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Under Review: Are Politics at Play When it Comes to one of the Region’s Largest Transportation Projects?

By Uriah Kiser August 4, 2014 11:14 pm

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080414-courthouse-road

STAFFORD, Va. – Cord Sterling is no longer on Virginia’s Commonwealth Transportation Board where he oversaw funding for many road projects in and around Fredericksburg.

But that doesn’t mean the Stafford County Supervisor no longer thinks about transportation. In fact, the Republican is fuming mad that the once fully-funded, $184.4 million project that he championed – building a new interchange at Route 630 [Courthouse Road] in the heart of Stafford County – is now short $5 million.

House Bill 2, new legislation signed into law this year, requires highway projects to be reviewed by a newly formed committee that will ultimately recommend to the overseeing Commonwealth Transportation Board [CTB] which projects should move forward to the construction phase. The $5 million has been moved into a special trust fund and could be restored by the CTB after the committee’s recommendations are made in October.

The Courthouse Road interchange project will improve a now antiquated diamond interchange and carries drivers from Interstate 95 onto 2-lane Courthouse Road and to nearby U.S. 1.

“They cut funding in order to force it through this process of which they control,” said Cord Sterling, of the Commonwealth Transportation Board.

This is one of more than 30 projects that have been placed under review since Gov. Terry McAuliffe took office in January.

A game changing project

Sterling

Sterling

A public hearing for the new interchange was held back in 2012, and the project, which has been called a game changer for Stafford County, is now in its right-of-way-acquisition phase. Transportation officials are in negotiations with property owners to take needed land for the interchange.

“It is a dramatic change is the center of the county, and it is what was needed to handle the projected traffic growth for the county,” said Virginia Department of Transportation spokeswoman Kelly Hannon.

Futrell

Futrell

Compared to what the interchange looks like today, dramatic might be an understatement. The new interchange will separate the lanes of Courthouse Road at the interchange, converting it into a loop road for drivers exiting and entering I-95, as well as using nearby Austin Ridge Drive.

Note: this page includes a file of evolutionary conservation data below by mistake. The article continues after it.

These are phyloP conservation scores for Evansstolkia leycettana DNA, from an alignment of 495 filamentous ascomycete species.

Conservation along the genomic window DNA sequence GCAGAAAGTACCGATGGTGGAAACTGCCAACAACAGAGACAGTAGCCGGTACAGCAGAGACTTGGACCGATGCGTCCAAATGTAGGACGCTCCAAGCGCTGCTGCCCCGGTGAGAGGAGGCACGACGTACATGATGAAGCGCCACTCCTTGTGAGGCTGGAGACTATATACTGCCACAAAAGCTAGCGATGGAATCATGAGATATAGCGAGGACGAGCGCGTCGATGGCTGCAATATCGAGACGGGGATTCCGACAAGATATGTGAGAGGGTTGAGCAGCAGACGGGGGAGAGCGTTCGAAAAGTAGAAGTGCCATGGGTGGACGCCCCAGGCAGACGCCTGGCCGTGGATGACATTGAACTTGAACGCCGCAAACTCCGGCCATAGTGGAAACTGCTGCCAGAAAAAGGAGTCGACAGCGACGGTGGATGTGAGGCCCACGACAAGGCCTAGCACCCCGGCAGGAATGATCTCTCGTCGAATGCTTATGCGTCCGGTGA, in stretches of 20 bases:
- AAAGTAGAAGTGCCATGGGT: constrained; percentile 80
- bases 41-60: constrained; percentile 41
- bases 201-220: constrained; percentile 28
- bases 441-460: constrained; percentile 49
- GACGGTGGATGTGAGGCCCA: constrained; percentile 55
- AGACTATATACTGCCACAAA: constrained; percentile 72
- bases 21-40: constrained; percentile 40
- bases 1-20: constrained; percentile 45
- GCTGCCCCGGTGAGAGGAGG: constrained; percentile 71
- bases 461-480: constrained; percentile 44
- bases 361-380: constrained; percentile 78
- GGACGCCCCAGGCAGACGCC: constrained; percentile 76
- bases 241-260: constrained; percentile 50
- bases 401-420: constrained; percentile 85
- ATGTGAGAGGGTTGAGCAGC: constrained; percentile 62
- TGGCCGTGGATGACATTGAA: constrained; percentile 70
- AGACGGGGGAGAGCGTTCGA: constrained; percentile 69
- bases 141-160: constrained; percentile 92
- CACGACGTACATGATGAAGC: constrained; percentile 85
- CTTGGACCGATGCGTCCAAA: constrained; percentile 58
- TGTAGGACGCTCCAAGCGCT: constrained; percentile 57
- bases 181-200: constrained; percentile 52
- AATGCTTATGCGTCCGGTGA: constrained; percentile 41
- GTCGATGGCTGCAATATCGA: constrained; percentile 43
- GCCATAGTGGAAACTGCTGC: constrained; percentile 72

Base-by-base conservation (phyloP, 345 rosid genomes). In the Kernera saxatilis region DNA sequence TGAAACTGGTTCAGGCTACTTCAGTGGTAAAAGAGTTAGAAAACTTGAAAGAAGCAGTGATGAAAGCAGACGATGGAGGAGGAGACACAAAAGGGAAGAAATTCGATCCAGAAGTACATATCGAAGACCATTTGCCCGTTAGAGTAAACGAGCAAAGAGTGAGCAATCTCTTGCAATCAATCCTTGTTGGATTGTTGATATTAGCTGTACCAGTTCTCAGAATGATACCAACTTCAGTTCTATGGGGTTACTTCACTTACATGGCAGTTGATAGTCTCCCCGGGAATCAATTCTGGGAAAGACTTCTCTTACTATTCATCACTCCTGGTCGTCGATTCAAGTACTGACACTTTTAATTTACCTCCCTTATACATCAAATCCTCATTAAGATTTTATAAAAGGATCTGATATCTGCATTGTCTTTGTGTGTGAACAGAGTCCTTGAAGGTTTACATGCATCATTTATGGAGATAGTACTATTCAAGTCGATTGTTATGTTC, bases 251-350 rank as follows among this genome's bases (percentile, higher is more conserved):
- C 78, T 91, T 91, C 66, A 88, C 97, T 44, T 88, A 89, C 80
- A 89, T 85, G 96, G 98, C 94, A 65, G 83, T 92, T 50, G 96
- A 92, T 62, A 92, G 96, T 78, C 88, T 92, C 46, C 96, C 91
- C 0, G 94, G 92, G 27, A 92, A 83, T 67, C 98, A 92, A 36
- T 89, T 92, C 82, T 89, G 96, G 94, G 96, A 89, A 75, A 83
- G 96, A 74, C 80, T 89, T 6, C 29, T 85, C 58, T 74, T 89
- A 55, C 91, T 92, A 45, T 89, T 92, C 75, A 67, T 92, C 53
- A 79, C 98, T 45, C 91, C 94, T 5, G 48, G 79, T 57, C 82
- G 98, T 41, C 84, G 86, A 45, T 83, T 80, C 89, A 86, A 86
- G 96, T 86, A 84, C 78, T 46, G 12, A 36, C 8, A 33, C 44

New commuter lots will be built on Austin Ridge Drive and Courthouse Road, joining a lot that already exists on Courthouse Road near the current interchange. And, Courthouse Road east of I-95 will be turned into a cul-de-sac, and drivers will use a new Hospital Center Boulevard as the main access road to U.S. 1 to central Stafford.

The improved interchange is expected to open up the area around Stafford’s iconic courthouse, the closest thing the community has to a walkable downtown, with the exception of Falmouth just outside Fredericksburg.

The new interchange was also designed with the 95 Express Lanes in mind. Though the current effort to extend the high occupancy / toll lanes south from Prince William County ends north of Courthouse Road at Route 610 in North Stafford, Hannon says the express lanes could one day reach Courthouse Road.

Politics at play?  

The Courthouse Road interchange sits just outside Delegate Michael Futrell’s 2nd House District. The Democrat represents voters in North Stafford and eastern Prince William County, and the interchange is not in Futrell’s district.

Cord Sterling, who says transportation infrastructure should be viewed as a network that serves all, has demanded that his Delegate in Richmond, Micheal Futrell, to do more to get the project back on track.

“Is it [the lack of funding] frustrating? Naturally it is, but I’m confident that when it goes through the review process it will come back fully funded,” said Futrell.

While he recognizes the interchange would serve everyone in Stafford, Futrell said Sterling should talk with Speaker of the House Bill Howell who oversees the district in which the interchange sits. But Howell has been a vocal opponent of expanding Medicaid in the state, something Governor McAuliffe has vowed to do since before taking office.

Sterling says that his pet project in Howell’s district has now become a political pawn.

“The cutting of these funds when looking at other projects, it looks a little suspicious given what is going on with Medicaid and then the conversation turned to [Route] 630. It is the speaker’s district, but it will also serve Futrell’s district,” said Sterling.

Emails urge support of project

In a series of emails sent to Futrell in June, Sterling urged the freshman Delegate to speak out in support of restoring full funding the interchange. He later goes on to chastise Futrell for what he says has been a lack of dialogue between the Delegate and officials in Stafford County and at the Commonwealth Transportation Board in Richmond. “I am no longer requesting your assistance. I am telling you,” penned Sterling.

“I have a very big district. I can’t be every place all the time… we do our best to be everywhere we can be and we accommodate every meeting we can,” said Futrell.

Additionally, he doesn’t see politics at work here.

“You’ve got to realize there are 30 to 50 projects that had this happen to them, so we’re talking about up to $500 million, so this wasn’t anything that was specifically targeted at the interchange. This just happened to be one of the affected projects,” said Futrell.

Sterling says he will invite Futrell to a meeting of the Stafford County Board of Supervisors in early September in hopes to speak with him. Futrell says he will speak with members of the Board to hear their concerns.

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